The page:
Here too the SJB has another identity crisis, making that four, not just two contending choices. If it is a reincarnation of the UNP, which UNP is it?
Is it the UNP of the years of Premadasa policies during which it won every election in the political system and held power at all levels; an achievement never to be repeated for 30 years and counting?
Or is it the UNP of Ranil Wickremesinghe which never won an election endowing it with national leadership, leadership of the country?
In his last May Day speech in 1992, President Premadasa proudly claimed that had SWRD Bandaranaike been alive he would have been with the UNP on that platform at Galle Face Green because he [Premadasa] had transformed the UNP into the kind of party SWRD would have comfortably stayed in, not broken away from. But is the SJB that UNP? Or is it the cosmopolitan-neoliberal minoritarian UNP of the administrations of 2001-2003 and 2015-2019?
Balanced reform or shock therapy?
SJB leader Sajith Premadasa (and the party’s dynamic trade-union personality Ananda Palitha) signalled the protection of State-Owned Enterprises (SOEs) in specific instances involving strategic assets at the commanding heights of the economy. However, the SJB’s liberal economic rightwing has taken aim at SOEs across the board, signalling total privatisation and/or foreignisation.
This latter stance is both insensitive and ignorant. Insensitive, because it drives the SJB and JVP further apart, sets an SJB administration on a collision course with the JVP-led trade unions, and guarantees socio-political polarisation and volatility.
Ignorant, because it ignores President Premadasa’s policy of rationalising and streamlining, not dismantling, the state sector. In place of the privatisation and foreignisation of ownership, he introduced renewable 5-year management contracts for the Sri Lankan private sector to reverse the unprofitability of the tea estates acquired by the state.
It further demonstrates ignorance of Premadasa’s formula of ‘people-isation’ for state-sector reform. In his final May Day speech (1992) he spent quite some time (several paragraphs in print) explaining precisely how ‘peopleisation’ was no synonym for ‘privatisation’ but an incentive to secure worker buy-in and consensus for increased productivity and profits through generous stake-holding.
The state-nihilism of the SJB’s rightwing economists results from their ideological constructs. They view the state and private sectors as the only types of ownership and as constituting a zero-sum game, in which the state sector is stereotyped as a deadweight. In contrast, at the zenith of statism, Ranasinghe Premadasa called not for all-out privatisation but for breaking up monopolies through a pluralist economic structure comprising four sectors: “state, private, cooperative and a joint sector”. (R. Premadasa, ‘A Plan for Sri Lanka’, Rotary Club Colombo West speech, April 4th 1973.)
If the SJB’s economic point of departure is 2015-2019, it inherits the twin burdens of culpability for the $ 12 billion borrowing from the private international money-markets with little to show for it, and the 2017 tampering with the Exchange Control Act, which FSP Education Secretary Pubudu Jagoda brilliantly argues, enabled the paradoxical foreign exchange outflow (drain) of export earnings and the consequent ‘dollar bankruptcy’ currently wrecking the country.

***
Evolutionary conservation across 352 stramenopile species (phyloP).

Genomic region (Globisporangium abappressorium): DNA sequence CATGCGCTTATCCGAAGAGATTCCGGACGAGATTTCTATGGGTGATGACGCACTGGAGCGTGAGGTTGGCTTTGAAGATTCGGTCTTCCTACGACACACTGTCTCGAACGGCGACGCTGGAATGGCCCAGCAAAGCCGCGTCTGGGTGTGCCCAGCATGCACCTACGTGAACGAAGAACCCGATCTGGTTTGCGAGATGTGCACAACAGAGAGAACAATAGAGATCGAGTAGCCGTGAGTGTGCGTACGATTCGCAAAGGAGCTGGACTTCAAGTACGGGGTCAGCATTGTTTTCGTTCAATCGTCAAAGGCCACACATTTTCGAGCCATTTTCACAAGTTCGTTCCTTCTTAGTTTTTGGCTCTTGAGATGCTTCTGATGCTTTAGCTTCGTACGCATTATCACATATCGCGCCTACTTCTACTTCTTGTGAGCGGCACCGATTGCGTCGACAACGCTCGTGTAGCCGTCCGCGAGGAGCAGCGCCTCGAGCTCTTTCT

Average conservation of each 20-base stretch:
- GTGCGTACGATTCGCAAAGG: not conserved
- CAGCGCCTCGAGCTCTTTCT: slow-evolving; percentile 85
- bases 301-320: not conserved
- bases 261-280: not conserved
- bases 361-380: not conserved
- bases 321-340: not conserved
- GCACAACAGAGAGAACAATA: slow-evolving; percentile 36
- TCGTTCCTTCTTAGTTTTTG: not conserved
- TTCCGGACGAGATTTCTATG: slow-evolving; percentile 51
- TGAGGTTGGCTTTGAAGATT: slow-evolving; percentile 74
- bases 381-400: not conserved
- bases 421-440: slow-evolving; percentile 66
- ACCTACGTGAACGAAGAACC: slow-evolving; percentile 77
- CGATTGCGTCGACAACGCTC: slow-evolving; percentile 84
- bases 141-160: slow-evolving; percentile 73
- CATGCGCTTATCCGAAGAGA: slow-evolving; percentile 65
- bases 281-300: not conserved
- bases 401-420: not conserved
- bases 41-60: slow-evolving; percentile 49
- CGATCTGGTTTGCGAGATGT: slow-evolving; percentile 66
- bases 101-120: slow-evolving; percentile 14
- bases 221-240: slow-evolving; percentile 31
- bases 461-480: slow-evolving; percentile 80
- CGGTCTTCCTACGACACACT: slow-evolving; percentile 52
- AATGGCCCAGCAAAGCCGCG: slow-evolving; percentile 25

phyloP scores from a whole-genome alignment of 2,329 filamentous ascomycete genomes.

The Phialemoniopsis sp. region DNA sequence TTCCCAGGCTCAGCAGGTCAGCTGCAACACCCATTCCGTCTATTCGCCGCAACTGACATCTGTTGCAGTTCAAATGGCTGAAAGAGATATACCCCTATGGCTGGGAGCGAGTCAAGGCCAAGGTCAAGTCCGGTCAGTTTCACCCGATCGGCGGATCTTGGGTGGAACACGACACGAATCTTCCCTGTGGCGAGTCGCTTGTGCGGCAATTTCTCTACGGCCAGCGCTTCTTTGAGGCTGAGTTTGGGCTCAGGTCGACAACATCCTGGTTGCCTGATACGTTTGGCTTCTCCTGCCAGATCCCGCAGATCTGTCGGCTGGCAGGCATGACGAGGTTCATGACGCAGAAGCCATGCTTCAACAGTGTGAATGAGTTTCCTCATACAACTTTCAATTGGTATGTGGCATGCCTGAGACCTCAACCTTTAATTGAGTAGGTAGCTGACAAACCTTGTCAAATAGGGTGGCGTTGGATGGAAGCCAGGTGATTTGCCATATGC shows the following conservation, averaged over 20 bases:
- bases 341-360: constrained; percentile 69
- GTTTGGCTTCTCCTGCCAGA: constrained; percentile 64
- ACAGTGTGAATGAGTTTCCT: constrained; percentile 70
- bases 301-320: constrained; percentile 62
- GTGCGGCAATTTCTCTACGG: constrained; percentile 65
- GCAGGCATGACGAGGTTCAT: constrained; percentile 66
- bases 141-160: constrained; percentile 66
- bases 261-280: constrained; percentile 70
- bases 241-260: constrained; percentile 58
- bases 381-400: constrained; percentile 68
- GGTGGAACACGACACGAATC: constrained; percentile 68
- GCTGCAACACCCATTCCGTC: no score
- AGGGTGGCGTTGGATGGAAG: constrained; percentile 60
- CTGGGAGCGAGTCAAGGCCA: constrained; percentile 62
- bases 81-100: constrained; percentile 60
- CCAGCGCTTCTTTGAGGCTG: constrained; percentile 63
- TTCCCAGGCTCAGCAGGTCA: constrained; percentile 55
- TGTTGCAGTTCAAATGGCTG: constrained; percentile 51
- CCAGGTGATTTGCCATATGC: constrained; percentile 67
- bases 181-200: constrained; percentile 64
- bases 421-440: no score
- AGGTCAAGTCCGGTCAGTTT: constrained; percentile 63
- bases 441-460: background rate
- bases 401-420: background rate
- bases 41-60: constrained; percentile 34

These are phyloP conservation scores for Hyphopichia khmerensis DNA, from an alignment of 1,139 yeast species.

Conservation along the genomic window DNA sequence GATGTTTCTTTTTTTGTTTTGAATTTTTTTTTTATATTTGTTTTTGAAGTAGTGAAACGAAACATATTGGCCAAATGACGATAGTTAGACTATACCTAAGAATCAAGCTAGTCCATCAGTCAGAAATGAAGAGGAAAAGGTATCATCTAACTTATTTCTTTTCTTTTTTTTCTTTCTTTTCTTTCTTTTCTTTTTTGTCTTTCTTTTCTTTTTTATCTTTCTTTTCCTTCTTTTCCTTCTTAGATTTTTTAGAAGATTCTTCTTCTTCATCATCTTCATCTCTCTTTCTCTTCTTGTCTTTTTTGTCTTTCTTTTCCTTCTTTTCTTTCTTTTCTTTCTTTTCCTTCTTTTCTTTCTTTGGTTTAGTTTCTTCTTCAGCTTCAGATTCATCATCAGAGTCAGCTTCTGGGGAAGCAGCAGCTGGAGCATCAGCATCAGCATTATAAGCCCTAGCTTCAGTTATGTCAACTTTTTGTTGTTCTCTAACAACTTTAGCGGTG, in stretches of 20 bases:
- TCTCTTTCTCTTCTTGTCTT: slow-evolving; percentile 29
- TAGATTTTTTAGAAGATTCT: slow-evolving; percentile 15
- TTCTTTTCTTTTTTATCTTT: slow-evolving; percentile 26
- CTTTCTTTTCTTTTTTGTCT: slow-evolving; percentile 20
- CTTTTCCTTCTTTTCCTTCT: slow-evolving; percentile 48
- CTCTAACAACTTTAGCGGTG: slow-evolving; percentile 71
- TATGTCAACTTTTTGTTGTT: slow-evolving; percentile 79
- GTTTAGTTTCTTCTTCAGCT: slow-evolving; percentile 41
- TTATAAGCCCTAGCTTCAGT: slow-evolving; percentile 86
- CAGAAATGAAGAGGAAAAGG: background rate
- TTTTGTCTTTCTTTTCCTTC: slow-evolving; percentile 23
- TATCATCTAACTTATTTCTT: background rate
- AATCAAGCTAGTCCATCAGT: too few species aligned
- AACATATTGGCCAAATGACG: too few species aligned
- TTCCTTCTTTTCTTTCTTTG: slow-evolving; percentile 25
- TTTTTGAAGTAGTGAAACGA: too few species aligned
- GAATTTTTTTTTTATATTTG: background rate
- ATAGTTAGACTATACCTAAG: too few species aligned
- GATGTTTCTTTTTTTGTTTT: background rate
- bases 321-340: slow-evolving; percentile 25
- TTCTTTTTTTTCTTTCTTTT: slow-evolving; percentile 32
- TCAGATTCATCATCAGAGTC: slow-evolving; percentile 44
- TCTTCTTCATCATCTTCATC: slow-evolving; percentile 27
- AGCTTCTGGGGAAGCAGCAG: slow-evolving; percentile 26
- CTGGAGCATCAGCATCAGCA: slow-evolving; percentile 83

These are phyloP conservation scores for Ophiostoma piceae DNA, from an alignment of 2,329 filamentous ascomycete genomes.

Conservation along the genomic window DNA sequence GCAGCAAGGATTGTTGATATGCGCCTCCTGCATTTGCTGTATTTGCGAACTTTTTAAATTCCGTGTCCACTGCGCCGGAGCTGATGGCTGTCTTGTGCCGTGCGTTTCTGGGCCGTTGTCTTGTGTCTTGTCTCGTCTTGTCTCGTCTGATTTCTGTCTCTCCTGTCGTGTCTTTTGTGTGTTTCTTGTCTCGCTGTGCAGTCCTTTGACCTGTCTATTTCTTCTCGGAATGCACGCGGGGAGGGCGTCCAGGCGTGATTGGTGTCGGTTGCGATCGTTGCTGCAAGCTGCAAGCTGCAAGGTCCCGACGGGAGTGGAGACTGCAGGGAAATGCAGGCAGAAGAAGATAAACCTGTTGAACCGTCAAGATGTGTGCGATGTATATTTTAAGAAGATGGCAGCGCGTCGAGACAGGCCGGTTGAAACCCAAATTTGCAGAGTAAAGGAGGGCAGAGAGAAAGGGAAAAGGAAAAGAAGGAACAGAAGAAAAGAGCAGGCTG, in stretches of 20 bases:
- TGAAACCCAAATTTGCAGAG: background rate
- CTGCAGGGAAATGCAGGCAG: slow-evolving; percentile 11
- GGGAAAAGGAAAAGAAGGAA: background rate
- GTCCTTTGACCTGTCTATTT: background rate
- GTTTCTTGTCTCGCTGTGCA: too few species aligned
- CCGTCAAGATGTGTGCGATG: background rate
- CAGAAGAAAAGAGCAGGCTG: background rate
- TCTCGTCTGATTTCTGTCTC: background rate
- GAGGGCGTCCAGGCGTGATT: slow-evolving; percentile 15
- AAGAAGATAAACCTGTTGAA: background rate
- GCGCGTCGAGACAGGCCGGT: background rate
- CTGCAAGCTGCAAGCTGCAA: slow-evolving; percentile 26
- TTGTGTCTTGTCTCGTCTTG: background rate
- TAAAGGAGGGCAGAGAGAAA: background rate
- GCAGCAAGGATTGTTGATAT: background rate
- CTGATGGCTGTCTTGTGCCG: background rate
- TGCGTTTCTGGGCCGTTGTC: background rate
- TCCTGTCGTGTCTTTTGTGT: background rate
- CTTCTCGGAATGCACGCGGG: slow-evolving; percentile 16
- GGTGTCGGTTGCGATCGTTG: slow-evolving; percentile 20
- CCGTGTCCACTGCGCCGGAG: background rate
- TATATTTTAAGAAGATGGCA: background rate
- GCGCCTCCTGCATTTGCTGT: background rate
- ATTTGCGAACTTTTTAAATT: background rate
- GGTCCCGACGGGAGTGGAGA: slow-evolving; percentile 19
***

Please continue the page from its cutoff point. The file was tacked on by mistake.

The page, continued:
As for the full five-year period for economic recovery that the SJB’s orthodox economic experts insist upon, one is reminded of a remark of President Premadasa, typical of his successful economic philosophy:
“Poverty…has reached epidemic proportions…Epidemics are emergencies. Emergencies do not have the luxury of leisurely solutions.”
(President Premadasa, Inauguration of the Janasaviya Trust Fund, BMICH, May 25th, 1991.)
During the intersection of two civil wars and a foreign military presence, President Premadasa appointed me Director Conflict Studies at the Institute of Policy Studies. I was half my current age. My paycheck was from Premadasa’s own Ministry of Policy Planning and Implementation. Viewing policy through the prism of its potential for de-stabilisation and conflict, I’d emphasise that economic reform during crisis and social upheaval requires balancing on a tight-rope, or juggling while log-rolling, not rushing into a minefield. I’d feel far safer with the domain of economic adjustment and structural reform (especially state sector reform) in the hands of centrists and moderate progressives like Maithripala Sirisena, Dullas Alahapperuma, Dayasiri Jayasekara, Susil Premjayanth, Anura Yapa, Charitha Herath and Nalaka Godahewa, than the SJB’s ‘Shock Therapy’ advocates.
Neither a single-party government nor a National Government can administer economic shock therapy and survive any more than either the bipartisan Yahapalanaya administration or the UNP could survive the political shock therapy of a non-unitary Constitution and the Geneva 2015 co-sponsorship.
Two cheers for AKD-JVP-NPP
Two cheers but not three for Anura Kumara Dissanayake and the JVP-NPP. In his pivotal Ambalantota speech, repeated superbly in Parliament on 5 July (crushing the PM’s ridicule) AKD displayed fire in the belly and cool tactical flexibility in the head, articulating: